David Moody

(806) 791-2400

Parole Is An Option

Parole means a person has completed a certain amount of their jail time and has the chance to complete the remainder of their time outside of jail.  This is in place for individuals that have committed a serious crime.  When a person is released from jail and are on parole they will be supervised.  If you want to do this.

Every state has their own laws in place for handling a person on this program and what is required of them.  When a person is up for this review with the board there is no need for an attorney to be present.  The board is looking at everything including how the person acted throughout their jail term and then they will decide if this is even a possibility.

New York was the first state in the United States to use parole in 1876.  It did not take long before all the states were using it for their inmates.  Congress needed a way to evaluate and set release dates for the federal prisoners, so in 1910 the U.S. Parole Commission was set in place and given the responsibility.

When the board decides to let a person out of jail on parole they do not feel they are a threat to society.  The person is closely watched and it just takes one small incident and the person is finishing the rest of their time back in jail. Upon completing the program the person will be discharged and free to continue with their lives in the hopes they will stay out of trouble.  Parole does not mean the person is set free and has no obligations.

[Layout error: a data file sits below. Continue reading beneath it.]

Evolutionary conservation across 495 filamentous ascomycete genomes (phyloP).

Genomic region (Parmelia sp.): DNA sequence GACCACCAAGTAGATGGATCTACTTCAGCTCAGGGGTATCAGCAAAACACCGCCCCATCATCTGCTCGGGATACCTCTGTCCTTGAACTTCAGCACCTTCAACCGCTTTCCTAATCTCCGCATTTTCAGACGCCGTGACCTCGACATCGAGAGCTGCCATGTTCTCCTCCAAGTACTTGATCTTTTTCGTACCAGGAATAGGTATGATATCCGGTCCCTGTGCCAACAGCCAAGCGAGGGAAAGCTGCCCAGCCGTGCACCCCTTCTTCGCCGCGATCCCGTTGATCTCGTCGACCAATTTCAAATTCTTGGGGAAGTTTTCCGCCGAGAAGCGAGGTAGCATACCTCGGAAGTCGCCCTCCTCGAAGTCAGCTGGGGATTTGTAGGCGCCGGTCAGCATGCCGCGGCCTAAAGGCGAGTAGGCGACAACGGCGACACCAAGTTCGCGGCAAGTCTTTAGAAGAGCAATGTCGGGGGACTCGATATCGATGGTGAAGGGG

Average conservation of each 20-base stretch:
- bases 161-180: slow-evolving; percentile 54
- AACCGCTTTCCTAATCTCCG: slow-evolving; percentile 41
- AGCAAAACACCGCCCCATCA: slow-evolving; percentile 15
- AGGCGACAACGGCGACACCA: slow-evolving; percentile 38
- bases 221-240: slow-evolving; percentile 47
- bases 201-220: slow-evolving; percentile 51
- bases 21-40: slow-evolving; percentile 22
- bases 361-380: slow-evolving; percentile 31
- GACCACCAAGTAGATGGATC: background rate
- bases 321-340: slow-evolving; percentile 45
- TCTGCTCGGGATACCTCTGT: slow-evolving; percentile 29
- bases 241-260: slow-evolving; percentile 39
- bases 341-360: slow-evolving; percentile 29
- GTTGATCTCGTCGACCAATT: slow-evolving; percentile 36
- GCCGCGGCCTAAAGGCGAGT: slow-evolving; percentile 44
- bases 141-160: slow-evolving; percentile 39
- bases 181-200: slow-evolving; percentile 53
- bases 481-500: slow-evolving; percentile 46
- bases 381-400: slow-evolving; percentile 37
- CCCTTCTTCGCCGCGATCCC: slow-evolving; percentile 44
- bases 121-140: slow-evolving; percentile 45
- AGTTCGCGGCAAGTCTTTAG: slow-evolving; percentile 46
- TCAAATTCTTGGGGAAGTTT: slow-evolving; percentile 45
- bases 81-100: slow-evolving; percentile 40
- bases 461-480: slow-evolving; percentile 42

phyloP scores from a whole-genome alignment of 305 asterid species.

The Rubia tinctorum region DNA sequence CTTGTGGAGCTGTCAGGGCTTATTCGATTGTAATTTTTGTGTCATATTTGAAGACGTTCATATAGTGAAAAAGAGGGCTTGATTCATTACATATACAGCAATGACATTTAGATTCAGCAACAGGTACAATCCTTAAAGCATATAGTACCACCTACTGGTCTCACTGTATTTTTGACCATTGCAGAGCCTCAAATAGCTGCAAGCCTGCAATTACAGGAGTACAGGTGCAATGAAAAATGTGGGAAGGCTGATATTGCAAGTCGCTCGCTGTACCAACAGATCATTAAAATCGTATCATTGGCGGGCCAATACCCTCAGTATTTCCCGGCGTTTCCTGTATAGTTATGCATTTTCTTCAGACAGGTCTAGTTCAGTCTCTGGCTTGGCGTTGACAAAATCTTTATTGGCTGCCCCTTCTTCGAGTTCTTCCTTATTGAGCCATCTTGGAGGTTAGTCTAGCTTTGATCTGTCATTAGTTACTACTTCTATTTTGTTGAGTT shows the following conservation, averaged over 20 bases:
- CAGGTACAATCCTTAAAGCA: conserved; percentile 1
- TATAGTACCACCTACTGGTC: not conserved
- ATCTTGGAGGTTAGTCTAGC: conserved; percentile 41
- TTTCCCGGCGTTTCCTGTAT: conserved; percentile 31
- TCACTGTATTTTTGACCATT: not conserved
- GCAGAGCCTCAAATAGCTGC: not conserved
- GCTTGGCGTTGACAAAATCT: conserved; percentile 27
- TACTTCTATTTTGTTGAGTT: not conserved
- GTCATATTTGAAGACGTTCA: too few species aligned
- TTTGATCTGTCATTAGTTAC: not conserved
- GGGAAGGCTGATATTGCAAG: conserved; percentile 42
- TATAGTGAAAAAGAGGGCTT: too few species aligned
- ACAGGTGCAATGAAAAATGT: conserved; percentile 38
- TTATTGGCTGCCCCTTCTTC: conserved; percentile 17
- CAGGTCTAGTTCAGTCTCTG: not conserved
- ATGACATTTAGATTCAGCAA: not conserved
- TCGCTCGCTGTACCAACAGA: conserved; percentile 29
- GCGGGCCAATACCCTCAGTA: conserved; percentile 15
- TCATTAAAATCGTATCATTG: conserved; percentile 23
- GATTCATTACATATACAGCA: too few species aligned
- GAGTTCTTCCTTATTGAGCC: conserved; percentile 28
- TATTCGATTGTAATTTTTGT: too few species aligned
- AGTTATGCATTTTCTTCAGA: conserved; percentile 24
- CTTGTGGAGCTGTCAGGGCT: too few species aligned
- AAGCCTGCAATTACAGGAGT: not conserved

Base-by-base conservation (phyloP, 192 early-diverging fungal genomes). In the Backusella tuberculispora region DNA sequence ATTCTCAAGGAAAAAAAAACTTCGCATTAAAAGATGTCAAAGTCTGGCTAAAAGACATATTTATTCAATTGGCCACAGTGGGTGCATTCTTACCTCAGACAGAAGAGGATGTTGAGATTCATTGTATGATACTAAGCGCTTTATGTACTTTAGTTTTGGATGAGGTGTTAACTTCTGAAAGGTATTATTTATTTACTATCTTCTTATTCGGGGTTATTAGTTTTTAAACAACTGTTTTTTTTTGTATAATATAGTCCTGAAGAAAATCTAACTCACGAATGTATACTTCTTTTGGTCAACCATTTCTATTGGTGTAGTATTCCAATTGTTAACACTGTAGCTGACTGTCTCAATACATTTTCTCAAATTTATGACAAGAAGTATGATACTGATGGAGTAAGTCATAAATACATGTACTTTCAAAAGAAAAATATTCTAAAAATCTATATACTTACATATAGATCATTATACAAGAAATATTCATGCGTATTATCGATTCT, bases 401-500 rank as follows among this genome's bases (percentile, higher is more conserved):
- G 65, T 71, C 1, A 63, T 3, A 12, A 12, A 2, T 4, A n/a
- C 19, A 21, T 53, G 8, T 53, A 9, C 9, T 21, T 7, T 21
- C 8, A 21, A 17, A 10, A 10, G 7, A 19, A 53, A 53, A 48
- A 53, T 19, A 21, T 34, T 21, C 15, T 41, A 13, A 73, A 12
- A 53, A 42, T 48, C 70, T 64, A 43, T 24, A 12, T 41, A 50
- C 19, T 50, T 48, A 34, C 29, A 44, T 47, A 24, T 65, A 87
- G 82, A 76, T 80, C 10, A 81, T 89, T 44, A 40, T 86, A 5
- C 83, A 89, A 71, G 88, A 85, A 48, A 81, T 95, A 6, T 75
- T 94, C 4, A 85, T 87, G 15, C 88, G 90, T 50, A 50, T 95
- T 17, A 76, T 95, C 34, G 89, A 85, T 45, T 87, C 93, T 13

The person might have to do some community service and could be charged a small monthly fee.  The fee helps pay for their supervision that is required.  There will be a minimum amount each month with a maximum amount that the fees will not go over. Not all states have the same rules for probation and charging fees.  No matter what state is doing the actual program they all agree on the same thing.

This does not mean the parolee will have a shorter sentence then what the judge ordered.  The person will have to complete all assigned time; they are just finishing the sentence outside of jail.  Truth in sentencing has become known in a few states since the 1970s.

This means that how ever long a person is sentenced to jail time the complete sentence will be served behind bars.  The state of Virginia uses the truth in sentencing when dealing with felonies.  If a person is convicted of a felony they will not be eligible for probation at any time while they are serving time in jail.  Parole is used for people that have committed serious crimes and have filled at least half their sentence in jail.  If a person is in jail it actually depends upon which state they are sitting in and what laws the state has in place for the program.

 Contact David Moody at 806-791-2400.

 
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